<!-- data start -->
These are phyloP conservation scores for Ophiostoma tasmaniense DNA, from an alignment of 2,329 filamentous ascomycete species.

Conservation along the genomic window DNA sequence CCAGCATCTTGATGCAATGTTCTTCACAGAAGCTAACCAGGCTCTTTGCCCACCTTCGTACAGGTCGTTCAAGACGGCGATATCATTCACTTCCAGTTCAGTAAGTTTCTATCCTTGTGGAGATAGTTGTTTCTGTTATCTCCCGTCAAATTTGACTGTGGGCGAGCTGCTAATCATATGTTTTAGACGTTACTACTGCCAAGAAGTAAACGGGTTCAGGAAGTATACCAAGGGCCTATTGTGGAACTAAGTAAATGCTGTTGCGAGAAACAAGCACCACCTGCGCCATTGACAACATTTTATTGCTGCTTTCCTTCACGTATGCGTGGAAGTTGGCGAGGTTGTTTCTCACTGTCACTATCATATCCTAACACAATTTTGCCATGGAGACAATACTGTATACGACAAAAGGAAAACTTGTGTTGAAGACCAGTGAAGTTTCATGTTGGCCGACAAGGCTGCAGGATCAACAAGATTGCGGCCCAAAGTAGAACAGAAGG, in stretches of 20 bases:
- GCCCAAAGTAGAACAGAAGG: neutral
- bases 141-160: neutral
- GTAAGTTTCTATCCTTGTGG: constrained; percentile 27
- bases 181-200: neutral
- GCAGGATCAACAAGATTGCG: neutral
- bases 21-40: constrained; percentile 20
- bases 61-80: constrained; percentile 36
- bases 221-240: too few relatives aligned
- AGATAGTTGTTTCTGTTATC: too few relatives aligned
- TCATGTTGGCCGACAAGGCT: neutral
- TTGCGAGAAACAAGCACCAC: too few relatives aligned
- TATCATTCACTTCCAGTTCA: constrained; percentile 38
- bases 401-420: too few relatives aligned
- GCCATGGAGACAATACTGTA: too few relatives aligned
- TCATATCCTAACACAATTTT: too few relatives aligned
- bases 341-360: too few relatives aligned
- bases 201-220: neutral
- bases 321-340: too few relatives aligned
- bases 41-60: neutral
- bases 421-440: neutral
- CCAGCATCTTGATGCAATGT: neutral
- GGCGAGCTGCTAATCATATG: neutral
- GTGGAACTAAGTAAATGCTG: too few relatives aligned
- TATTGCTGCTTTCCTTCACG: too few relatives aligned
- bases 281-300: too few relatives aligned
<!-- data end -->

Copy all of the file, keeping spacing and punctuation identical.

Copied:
These are phyloP conservation scores for Ophiostoma tasmaniense DNA, from an alignment of 2,329 filamentous ascomycete species.

Conservation along the genomic window DNA sequence CCAGCATCTTGATGCAATGTTCTTCACAGAAGCTAACCAGGCTCTTTGCCCACCTTCGTACAGGTCGTTCAAGACGGCGATATCATTCACTTCCAGTTCAGTAAGTTTCTATCCTTGTGGAGATAGTTGTTTCTGTTATCTCCCGTCAAATTTGACTGTGGGCGAGCTGCTAATCATATGTTTTAGACGTTACTACTGCCAAGAAGTAAACGGGTTCAGGAAGTATACCAAGGGCCTATTGTGGAACTAAGTAAATGCTGTTGCGAGAAACAAGCACCACCTGCGCCATTGACAACATTTTATTGCTGCTTTCCTTCACGTATGCGTGGAAGTTGGCGAGGTTGTTTCTCACTGTCACTATCATATCCTAACACAATTTTGCCATGGAGACAATACTGTATACGACAAAAGGAAAACTTGTGTTGAAGACCAGTGAAGTTTCATGTTGGCCGACAAGGCTGCAGGATCAACAAGATTGCGGCCCAAAGTAGAACAGAAGG, in stretches of 20 bases:
- GCCCAAAGTAGAACAGAAGG: neutral
- bases 141-160: neutral
- GTAAGTTTCTATCCTTGTGG: constrained; percentile 27
- bases 181-200: neutral
- GCAGGATCAACAAGATTGCG: neutral
- bases 21-40: constrained; percentile 20
- bases 61-80: constrained; percentile 36
- bases 221-240: too few relatives aligned
- AGATAGTTGTTTCTGTTATC: too few relatives aligned
- TCATGTTGGCCGACAAGGCT: neutral
- TTGCGAGAAACAAGCACCAC: too few relatives aligned
- TATCATTCACTTCCAGTTCA: constrained; percentile 38
- bases 401-420: too few relatives aligned
- GCCATGGAGACAATACTGTA: too few relatives aligned
- TCATATCCTAACACAATTTT: too few relatives aligned
- bases 341-360: too few relatives aligned
- bases 201-220: neutral
- bases 321-340: too few relatives aligned
- bases 41-60: neutral
- bases 421-440: neutral
- CCAGCATCTTGATGCAATGT: neutral
- GGCGAGCTGCTAATCATATG: neutral
- GTGGAACTAAGTAAATGCTG: too few relatives aligned
- TATTGCTGCTTTCCTTCACG: too few relatives aligned
- bases 281-300: too few relatives aligned